means during each horizontal line retrace period for transferring a row of information from said temporary storage array to said output register;
means during each horizontal line period for transferring the information stored in said output register out of said register a bit at a time; and
means during the horizontal line retrace periods within an initial portion of each field time for transferring the contents of the image sensing array in the opposite direction along said channels to said drain region.
7. The combination as claimed in claim 6, further including means responsive to the brightness of the image projected onto said image sensing array for controlling the duration of the initial portion of each field time.
8. The improvement, in a charge transfer imager which includes an image sensing array, said image sensing array including means during a field time for sensing an image projected onto the image sensing array and storing a charge pattern corresponding thereto, a temporary storage array, an output register, means during each vertical retrace period for transferring the contents of the image sensing array to the temporary storage array, means during each horizontal line retrace period for shifting a row of information into the output register, and means during each horizontal line period for shifting the information stored in the output register out of the output register of:
means during solely the horizontal line retrace periods of an initial portion of each field time for removing from the image sensing array the charge pattern concurrently being accumulated thereon.
Description

In imaging systems employing imaging tubes, it is common practice to compensate electronically for changes in scene brightness by adjusting the gain of the tube. Such compensation does not require the use of a mechanical iris. The present application deals with apparatus for achieving the same effect in a charge transfer system such as one of the charge coupled device (CCD) type.

The invention is illustrated in the drawing of which:

FIG. 1 is a schematic showing of a known (CCD) image sensing system;

FIG. 2 is a cross section through a portion of a column of the system of FIG. 1;

FIG. 3 is a schematic showing of a system embodying the present invention;

FIG. 4 is a more detailed showing of the average video signal level circuit of FIG. 3;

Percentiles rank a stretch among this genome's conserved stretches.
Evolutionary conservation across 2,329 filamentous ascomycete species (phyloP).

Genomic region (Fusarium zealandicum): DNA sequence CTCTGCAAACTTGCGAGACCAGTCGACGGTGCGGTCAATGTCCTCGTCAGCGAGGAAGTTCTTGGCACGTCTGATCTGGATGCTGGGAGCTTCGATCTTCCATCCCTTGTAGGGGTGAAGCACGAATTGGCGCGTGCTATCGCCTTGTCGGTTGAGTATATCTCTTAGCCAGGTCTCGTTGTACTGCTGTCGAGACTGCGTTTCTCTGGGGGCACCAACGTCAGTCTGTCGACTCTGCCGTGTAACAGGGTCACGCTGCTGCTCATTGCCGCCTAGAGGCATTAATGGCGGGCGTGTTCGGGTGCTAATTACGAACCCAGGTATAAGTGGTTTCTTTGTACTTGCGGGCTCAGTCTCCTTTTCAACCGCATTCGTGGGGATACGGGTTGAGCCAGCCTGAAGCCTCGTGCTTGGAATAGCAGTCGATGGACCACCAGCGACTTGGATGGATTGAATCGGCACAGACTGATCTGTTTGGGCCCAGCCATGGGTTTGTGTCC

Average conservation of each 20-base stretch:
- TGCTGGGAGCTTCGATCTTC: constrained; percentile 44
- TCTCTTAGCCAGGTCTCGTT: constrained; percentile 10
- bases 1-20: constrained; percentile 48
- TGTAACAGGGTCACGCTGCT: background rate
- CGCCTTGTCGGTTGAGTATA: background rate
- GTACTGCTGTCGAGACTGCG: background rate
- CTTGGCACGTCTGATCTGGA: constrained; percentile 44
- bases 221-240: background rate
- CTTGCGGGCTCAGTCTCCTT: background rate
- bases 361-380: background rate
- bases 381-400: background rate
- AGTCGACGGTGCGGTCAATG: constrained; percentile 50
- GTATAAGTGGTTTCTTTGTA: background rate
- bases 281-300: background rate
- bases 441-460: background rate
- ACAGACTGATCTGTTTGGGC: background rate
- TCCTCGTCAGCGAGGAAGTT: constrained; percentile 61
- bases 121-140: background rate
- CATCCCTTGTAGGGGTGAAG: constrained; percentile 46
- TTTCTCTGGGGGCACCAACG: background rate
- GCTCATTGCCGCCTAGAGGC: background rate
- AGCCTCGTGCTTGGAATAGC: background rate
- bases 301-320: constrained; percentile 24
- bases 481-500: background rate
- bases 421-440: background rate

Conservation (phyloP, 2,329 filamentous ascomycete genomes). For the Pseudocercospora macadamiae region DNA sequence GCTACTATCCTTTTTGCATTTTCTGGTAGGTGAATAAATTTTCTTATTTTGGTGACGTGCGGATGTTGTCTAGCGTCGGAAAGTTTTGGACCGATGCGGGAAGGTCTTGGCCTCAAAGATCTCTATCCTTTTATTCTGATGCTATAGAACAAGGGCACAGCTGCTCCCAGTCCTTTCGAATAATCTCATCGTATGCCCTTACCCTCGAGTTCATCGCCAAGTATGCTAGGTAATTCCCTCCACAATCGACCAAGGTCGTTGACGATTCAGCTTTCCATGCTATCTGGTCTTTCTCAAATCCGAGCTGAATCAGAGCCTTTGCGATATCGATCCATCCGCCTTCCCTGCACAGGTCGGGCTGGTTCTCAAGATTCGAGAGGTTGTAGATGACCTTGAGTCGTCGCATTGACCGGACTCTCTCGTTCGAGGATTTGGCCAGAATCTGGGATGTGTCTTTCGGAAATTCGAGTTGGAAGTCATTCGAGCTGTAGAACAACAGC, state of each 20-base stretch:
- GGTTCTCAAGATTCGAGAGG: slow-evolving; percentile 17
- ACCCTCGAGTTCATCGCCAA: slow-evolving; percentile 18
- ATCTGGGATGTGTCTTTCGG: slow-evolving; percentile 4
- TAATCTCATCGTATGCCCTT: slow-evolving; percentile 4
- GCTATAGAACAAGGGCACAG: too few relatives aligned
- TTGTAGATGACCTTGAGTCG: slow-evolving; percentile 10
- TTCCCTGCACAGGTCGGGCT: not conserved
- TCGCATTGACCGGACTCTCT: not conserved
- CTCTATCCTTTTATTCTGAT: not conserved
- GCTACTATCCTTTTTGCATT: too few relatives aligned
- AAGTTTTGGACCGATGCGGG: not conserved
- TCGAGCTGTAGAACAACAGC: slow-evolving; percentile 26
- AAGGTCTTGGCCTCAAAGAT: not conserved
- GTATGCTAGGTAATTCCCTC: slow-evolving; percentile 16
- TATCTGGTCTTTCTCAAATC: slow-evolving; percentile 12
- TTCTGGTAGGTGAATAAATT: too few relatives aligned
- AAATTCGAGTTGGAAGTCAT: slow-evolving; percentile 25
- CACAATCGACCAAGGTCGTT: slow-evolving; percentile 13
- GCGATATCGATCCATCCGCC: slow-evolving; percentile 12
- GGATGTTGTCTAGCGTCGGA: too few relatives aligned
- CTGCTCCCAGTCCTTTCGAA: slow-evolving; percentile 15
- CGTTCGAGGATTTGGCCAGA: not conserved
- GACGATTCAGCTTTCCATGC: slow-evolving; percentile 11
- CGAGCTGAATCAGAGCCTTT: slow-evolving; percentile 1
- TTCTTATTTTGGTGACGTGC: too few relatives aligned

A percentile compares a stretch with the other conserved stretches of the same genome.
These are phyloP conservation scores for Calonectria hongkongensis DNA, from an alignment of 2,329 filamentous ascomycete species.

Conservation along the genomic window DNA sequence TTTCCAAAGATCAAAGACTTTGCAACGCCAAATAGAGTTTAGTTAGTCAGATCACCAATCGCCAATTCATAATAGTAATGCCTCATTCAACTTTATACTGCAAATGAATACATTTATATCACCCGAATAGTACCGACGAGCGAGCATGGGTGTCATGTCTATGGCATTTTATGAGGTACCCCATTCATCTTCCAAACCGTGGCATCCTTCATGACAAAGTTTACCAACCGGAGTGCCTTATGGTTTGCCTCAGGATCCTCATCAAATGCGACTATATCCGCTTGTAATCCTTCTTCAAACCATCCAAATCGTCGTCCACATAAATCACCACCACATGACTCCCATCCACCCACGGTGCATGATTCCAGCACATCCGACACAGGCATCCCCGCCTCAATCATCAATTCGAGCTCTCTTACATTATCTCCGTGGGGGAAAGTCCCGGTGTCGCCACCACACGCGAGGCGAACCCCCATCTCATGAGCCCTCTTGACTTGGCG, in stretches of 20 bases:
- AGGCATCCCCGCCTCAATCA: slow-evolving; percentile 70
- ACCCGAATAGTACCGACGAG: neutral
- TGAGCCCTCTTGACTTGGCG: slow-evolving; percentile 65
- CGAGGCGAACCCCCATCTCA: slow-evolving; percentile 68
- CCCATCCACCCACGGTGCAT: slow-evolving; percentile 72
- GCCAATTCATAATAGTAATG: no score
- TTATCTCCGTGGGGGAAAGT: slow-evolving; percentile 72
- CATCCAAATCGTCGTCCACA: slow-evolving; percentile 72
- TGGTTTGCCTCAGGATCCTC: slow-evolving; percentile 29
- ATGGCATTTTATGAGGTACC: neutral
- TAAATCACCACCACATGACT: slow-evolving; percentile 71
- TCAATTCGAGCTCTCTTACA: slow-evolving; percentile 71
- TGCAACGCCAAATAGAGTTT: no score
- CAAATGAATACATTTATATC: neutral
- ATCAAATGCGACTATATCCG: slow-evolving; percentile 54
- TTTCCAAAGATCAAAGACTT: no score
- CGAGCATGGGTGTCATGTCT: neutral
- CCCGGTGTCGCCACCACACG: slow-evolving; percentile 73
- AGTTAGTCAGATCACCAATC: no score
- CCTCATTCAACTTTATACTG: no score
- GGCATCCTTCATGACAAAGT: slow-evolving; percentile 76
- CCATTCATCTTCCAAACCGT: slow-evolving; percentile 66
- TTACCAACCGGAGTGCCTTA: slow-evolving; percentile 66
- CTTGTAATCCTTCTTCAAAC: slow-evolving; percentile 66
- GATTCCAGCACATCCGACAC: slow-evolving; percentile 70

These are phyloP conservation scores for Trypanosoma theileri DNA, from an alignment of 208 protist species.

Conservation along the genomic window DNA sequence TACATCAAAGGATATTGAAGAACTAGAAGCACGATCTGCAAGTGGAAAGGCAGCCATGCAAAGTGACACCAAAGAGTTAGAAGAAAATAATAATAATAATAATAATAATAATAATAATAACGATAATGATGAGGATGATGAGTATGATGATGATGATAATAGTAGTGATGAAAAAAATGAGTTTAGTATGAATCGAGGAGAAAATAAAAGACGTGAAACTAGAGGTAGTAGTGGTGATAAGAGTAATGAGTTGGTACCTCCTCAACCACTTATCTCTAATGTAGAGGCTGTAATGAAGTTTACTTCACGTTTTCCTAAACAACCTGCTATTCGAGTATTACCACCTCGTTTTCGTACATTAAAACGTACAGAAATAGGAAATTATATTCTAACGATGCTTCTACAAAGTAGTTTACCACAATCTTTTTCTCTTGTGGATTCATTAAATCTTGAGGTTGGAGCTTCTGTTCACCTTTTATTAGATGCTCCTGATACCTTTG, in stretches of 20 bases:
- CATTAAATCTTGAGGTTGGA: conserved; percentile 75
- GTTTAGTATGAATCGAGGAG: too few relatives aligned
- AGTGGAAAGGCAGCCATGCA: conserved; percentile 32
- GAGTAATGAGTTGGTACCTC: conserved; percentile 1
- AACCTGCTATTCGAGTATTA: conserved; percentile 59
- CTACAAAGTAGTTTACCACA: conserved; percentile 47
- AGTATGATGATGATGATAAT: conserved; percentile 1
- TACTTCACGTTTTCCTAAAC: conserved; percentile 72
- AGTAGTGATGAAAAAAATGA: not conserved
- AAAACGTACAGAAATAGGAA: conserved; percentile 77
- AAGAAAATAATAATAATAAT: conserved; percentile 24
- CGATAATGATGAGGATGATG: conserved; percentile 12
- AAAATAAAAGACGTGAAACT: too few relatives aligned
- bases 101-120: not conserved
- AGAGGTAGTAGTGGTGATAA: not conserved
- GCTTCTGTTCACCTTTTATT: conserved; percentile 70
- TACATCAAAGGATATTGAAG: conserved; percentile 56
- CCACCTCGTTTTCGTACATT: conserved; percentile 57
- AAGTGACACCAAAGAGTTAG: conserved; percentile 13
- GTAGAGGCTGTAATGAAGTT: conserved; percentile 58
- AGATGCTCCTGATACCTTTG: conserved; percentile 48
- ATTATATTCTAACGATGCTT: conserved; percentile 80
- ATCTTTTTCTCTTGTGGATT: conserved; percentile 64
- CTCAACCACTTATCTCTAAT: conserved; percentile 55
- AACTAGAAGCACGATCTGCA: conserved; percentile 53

FIG. 5 is a block and schematic diagram of an embodiment of the control circuit of FIG. 3;

FIG. 6 is a drawing of waveforms to help explain the operation of the invention;

FIG. 7 is a section through the channel of another form of CCD imager which may embody the invention; and

FIG. 8 is a section through the array of FIG. 3 showing the drain region.

The known system of FIG. 1 includes a photosensing array 10, a temporary storage array 12 having the same number of locations as the array 10, and an output register 14 having a number of stages equal to the number of locations in a row of the array 10. Elements 10, 12 and 14 are sometimes known as the A, B, and C registers, respectively, and are so legended. Each stage or location comprises three electrodes K, L and M. As shown in FIG. 2, the electrodes may, in a three phase system, all be formed of polysilicon. Many other alternatives are possible.

During the so-called "integration" time, comparable to the exposure time in the camera art, the electrodes K may be held at a voltage level to cause depletion regions to form in the substrate. Electrodes L and M may be held at a voltage level to form potential barriers between the depletion regions. Channel "stops", not shown explicitly, may be present to prevent the charge in one channel from passing to the next channel. Under those conditions, the radiant energy image, such as a light or an infrared image, as examples, projected onto the array causes the generation and accumulation of charge signal at the respective photosensing locations. The number of charge carriers which accumulate at each location during the integration time is proportional to the amount of radiant energy reaching that location and this, in turn, is proportional to the radiation intensity and the duration of the integration time. The array 12 and register 14 are masked to prevent radiation from reaching these structures.